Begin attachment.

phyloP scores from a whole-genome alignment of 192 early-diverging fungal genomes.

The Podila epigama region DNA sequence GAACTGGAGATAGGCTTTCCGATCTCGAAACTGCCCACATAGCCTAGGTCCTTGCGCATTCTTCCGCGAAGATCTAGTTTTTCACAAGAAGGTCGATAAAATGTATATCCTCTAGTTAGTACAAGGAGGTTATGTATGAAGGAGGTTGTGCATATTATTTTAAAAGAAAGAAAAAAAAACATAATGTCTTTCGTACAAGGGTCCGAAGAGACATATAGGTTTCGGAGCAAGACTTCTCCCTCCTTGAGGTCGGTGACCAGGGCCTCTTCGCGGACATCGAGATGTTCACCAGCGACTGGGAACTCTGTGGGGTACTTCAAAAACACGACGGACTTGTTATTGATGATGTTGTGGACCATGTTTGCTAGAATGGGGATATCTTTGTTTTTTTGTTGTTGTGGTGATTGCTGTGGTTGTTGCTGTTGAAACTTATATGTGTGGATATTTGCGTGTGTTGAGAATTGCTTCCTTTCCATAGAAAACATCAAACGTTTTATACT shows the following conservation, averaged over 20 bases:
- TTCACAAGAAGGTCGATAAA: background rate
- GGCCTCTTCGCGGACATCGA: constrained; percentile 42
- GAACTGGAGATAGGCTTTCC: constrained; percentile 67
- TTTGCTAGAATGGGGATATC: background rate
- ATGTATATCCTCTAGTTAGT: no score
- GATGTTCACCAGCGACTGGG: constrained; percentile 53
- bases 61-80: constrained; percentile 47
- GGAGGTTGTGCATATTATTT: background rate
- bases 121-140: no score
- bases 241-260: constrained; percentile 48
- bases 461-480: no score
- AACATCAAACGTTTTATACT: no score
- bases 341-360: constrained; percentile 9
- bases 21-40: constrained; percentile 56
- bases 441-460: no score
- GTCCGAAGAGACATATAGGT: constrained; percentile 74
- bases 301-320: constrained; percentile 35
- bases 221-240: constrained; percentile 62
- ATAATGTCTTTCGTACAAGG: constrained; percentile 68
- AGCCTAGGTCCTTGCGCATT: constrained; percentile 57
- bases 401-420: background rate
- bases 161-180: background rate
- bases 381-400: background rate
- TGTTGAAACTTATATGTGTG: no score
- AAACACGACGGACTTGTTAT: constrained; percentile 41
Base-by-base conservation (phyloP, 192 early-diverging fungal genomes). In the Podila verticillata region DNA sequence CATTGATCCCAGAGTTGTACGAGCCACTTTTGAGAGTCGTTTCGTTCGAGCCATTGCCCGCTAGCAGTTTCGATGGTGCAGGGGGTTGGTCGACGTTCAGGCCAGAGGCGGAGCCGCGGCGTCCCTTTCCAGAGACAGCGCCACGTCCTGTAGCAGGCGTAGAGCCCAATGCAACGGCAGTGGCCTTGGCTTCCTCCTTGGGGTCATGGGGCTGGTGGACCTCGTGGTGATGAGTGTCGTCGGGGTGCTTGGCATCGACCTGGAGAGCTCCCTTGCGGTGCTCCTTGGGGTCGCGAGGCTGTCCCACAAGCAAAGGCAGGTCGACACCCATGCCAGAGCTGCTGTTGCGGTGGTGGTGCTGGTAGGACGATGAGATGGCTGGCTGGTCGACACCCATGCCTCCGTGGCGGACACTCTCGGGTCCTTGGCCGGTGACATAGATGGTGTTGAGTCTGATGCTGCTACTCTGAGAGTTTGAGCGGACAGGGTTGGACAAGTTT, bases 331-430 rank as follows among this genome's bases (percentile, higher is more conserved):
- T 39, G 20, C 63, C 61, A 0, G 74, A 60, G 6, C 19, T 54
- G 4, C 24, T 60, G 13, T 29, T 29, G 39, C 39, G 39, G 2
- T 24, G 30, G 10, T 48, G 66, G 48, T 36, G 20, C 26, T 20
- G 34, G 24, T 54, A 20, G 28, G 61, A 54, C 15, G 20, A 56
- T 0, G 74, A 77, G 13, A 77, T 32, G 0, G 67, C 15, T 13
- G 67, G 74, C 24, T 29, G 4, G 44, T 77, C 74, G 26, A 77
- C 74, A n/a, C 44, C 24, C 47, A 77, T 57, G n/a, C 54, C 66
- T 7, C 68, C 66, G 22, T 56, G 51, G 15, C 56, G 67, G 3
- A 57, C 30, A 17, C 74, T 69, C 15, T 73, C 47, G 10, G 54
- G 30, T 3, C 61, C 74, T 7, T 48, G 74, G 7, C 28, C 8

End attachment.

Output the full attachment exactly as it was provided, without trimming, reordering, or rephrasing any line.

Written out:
phyloP scores from a whole-genome alignment of 192 early-diverging fungal genomes.

The Podila epigama region DNA sequence GAACTGGAGATAGGCTTTCCGATCTCGAAACTGCCCACATAGCCTAGGTCCTTGCGCATTCTTCCGCGAAGATCTAGTTTTTCACAAGAAGGTCGATAAAATGTATATCCTCTAGTTAGTACAAGGAGGTTATGTATGAAGGAGGTTGTGCATATTATTTTAAAAGAAAGAAAAAAAAACATAATGTCTTTCGTACAAGGGTCCGAAGAGACATATAGGTTTCGGAGCAAGACTTCTCCCTCCTTGAGGTCGGTGACCAGGGCCTCTTCGCGGACATCGAGATGTTCACCAGCGACTGGGAACTCTGTGGGGTACTTCAAAAACACGACGGACTTGTTATTGATGATGTTGTGGACCATGTTTGCTAGAATGGGGATATCTTTGTTTTTTTGTTGTTGTGGTGATTGCTGTGGTTGTTGCTGTTGAAACTTATATGTGTGGATATTTGCGTGTGTTGAGAATTGCTTCCTTTCCATAGAAAACATCAAACGTTTTATACT shows the following conservation, averaged over 20 bases:
- TTCACAAGAAGGTCGATAAA: background rate
- GGCCTCTTCGCGGACATCGA: constrained; percentile 42
- GAACTGGAGATAGGCTTTCC: constrained; percentile 67
- TTTGCTAGAATGGGGATATC: background rate
- ATGTATATCCTCTAGTTAGT: no score
- GATGTTCACCAGCGACTGGG: constrained; percentile 53
- bases 61-80: constrained; percentile 47
- GGAGGTTGTGCATATTATTT: background rate
- bases 121-140: no score
- bases 241-260: constrained; percentile 48
- bases 461-480: no score
- AACATCAAACGTTTTATACT: no score
- bases 341-360: constrained; percentile 9
- bases 21-40: constrained; percentile 56
- bases 441-460: no score
- GTCCGAAGAGACATATAGGT: constrained; percentile 74
- bases 301-320: constrained; percentile 35
- bases 221-240: constrained; percentile 62
- ATAATGTCTTTCGTACAAGG: constrained; percentile 68
- AGCCTAGGTCCTTGCGCATT: constrained; percentile 57
- bases 401-420: background rate
- bases 161-180: background rate
- bases 381-400: background rate
- TGTTGAAACTTATATGTGTG: no score
- AAACACGACGGACTTGTTAT: constrained; percentile 41
Base-by-base conservation (phyloP, 192 early-diverging fungal genomes). In the Podila verticillata region DNA sequence CATTGATCCCAGAGTTGTACGAGCCACTTTTGAGAGTCGTTTCGTTCGAGCCATTGCCCGCTAGCAGTTTCGATGGTGCAGGGGGTTGGTCGACGTTCAGGCCAGAGGCGGAGCCGCGGCGTCCCTTTCCAGAGACAGCGCCACGTCCTGTAGCAGGCGTAGAGCCCAATGCAACGGCAGTGGCCTTGGCTTCCTCCTTGGGGTCATGGGGCTGGTGGACCTCGTGGTGATGAGTGTCGTCGGGGTGCTTGGCATCGACCTGGAGAGCTCCCTTGCGGTGCTCCTTGGGGTCGCGAGGCTGTCCCACAAGCAAAGGCAGGTCGACACCCATGCCAGAGCTGCTGTTGCGGTGGTGGTGCTGGTAGGACGATGAGATGGCTGGCTGGTCGACACCCATGCCTCCGTGGCGGACACTCTCGGGTCCTTGGCCGGTGACATAGATGGTGTTGAGTCTGATGCTGCTACTCTGAGAGTTTGAGCGGACAGGGTTGGACAAGTTT, bases 331-430 rank as follows among this genome's bases (percentile, higher is more conserved):
- T 39, G 20, C 63, C 61, A 0, G 74, A 60, G 6, C 19, T 54
- G 4, C 24, T 60, G 13, T 29, T 29, G 39, C 39, G 39, G 2
- T 24, G 30, G 10, T 48, G 66, G 48, T 36, G 20, C 26, T 20
- G 34, G 24, T 54, A 20, G 28, G 61, A 54, C 15, G 20, A 56
- T 0, G 74, A 77, G 13, A 77, T 32, G 0, G 67, C 15, T 13
- G 67, G 74, C 24, T 29, G 4, G 44, T 77, C 74, G 26, A 77
- C 74, A n/a, C 44, C 24, C 47, A 77, T 57, G n/a, C 54, C 66
- T 7, C 68, C 66, G 22, T 56, G 51, G 15, C 56, G 67, G 3
- A 57, C 30, A 17, C 74, T 69, C 15, T 73, C 47, G 10, G 54
- G 30, T 3, C 61, C 74, T 7, T 48, G 74, G 7, C 28, C 8